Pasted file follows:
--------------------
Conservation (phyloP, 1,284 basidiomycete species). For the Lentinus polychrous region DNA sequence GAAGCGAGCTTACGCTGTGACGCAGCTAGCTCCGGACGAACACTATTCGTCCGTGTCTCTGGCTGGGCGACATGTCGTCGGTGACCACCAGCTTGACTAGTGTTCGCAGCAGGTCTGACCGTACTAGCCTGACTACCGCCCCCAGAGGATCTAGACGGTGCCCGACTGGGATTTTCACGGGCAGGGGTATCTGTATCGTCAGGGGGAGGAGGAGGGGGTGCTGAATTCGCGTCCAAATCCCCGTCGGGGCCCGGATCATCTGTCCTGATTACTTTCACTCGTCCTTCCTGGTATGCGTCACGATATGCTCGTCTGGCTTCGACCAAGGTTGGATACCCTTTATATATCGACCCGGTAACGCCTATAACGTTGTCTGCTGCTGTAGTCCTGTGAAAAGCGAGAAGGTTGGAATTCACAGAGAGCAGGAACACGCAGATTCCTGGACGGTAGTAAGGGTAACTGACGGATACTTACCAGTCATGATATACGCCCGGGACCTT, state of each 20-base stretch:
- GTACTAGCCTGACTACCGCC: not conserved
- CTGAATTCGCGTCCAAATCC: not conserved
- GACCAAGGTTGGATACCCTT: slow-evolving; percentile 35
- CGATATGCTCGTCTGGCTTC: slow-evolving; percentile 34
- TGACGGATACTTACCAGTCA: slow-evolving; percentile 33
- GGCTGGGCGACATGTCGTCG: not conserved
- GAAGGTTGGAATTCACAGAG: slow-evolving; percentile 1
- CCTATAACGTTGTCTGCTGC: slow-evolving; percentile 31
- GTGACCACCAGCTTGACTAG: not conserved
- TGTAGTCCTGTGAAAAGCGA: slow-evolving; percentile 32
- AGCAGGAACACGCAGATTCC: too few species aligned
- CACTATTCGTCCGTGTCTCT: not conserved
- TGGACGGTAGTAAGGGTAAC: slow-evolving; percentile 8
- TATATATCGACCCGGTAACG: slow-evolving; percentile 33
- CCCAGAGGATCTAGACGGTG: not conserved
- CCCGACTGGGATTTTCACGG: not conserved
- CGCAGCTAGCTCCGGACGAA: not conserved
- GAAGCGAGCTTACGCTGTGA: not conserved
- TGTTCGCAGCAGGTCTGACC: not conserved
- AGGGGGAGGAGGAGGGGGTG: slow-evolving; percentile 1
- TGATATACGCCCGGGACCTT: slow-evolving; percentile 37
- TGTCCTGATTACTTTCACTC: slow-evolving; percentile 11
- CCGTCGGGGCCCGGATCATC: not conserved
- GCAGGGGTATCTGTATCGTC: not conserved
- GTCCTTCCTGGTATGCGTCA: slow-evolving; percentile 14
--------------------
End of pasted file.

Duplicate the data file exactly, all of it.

Conservation (phyloP, 1,284 basidiomycete species). For the Lentinus polychrous region DNA sequence GAAGCGAGCTTACGCTGTGACGCAGCTAGCTCCGGACGAACACTATTCGTCCGTGTCTCTGGCTGGGCGACATGTCGTCGGTGACCACCAGCTTGACTAGTGTTCGCAGCAGGTCTGACCGTACTAGCCTGACTACCGCCCCCAGAGGATCTAGACGGTGCCCGACTGGGATTTTCACGGGCAGGGGTATCTGTATCGTCAGGGGGAGGAGGAGGGGGTGCTGAATTCGCGTCCAAATCCCCGTCGGGGCCCGGATCATCTGTCCTGATTACTTTCACTCGTCCTTCCTGGTATGCGTCACGATATGCTCGTCTGGCTTCGACCAAGGTTGGATACCCTTTATATATCGACCCGGTAACGCCTATAACGTTGTCTGCTGCTGTAGTCCTGTGAAAAGCGAGAAGGTTGGAATTCACAGAGAGCAGGAACACGCAGATTCCTGGACGGTAGTAAGGGTAACTGACGGATACTTACCAGTCATGATATACGCCCGGGACCTT, state of each 20-base stretch:
- GTACTAGCCTGACTACCGCC: not conserved
- CTGAATTCGCGTCCAAATCC: not conserved
- GACCAAGGTTGGATACCCTT: slow-evolving; percentile 35
- CGATATGCTCGTCTGGCTTC: slow-evolving; percentile 34
- TGACGGATACTTACCAGTCA: slow-evolving; percentile 33
- GGCTGGGCGACATGTCGTCG: not conserved
- GAAGGTTGGAATTCACAGAG: slow-evolving; percentile 1
- CCTATAACGTTGTCTGCTGC: slow-evolving; percentile 31
- GTGACCACCAGCTTGACTAG: not conserved
- TGTAGTCCTGTGAAAAGCGA: slow-evolving; percentile 32
- AGCAGGAACACGCAGATTCC: too few species aligned
- CACTATTCGTCCGTGTCTCT: not conserved
- TGGACGGTAGTAAGGGTAAC: slow-evolving; percentile 8
- TATATATCGACCCGGTAACG: slow-evolving; percentile 33
- CCCAGAGGATCTAGACGGTG: not conserved
- CCCGACTGGGATTTTCACGG: not conserved
- CGCAGCTAGCTCCGGACGAA: not conserved
- GAAGCGAGCTTACGCTGTGA: not conserved
- TGTTCGCAGCAGGTCTGACC: not conserved
- AGGGGGAGGAGGAGGGGGTG: slow-evolving; percentile 1
- TGATATACGCCCGGGACCTT: slow-evolving; percentile 37
- TGTCCTGATTACTTTCACTC: slow-evolving; percentile 11
- CCGTCGGGGCCCGGATCATC: not conserved
- GCAGGGGTATCTGTATCGTC: not conserved
- GTCCTTCCTGGTATGCGTCA: slow-evolving; percentile 14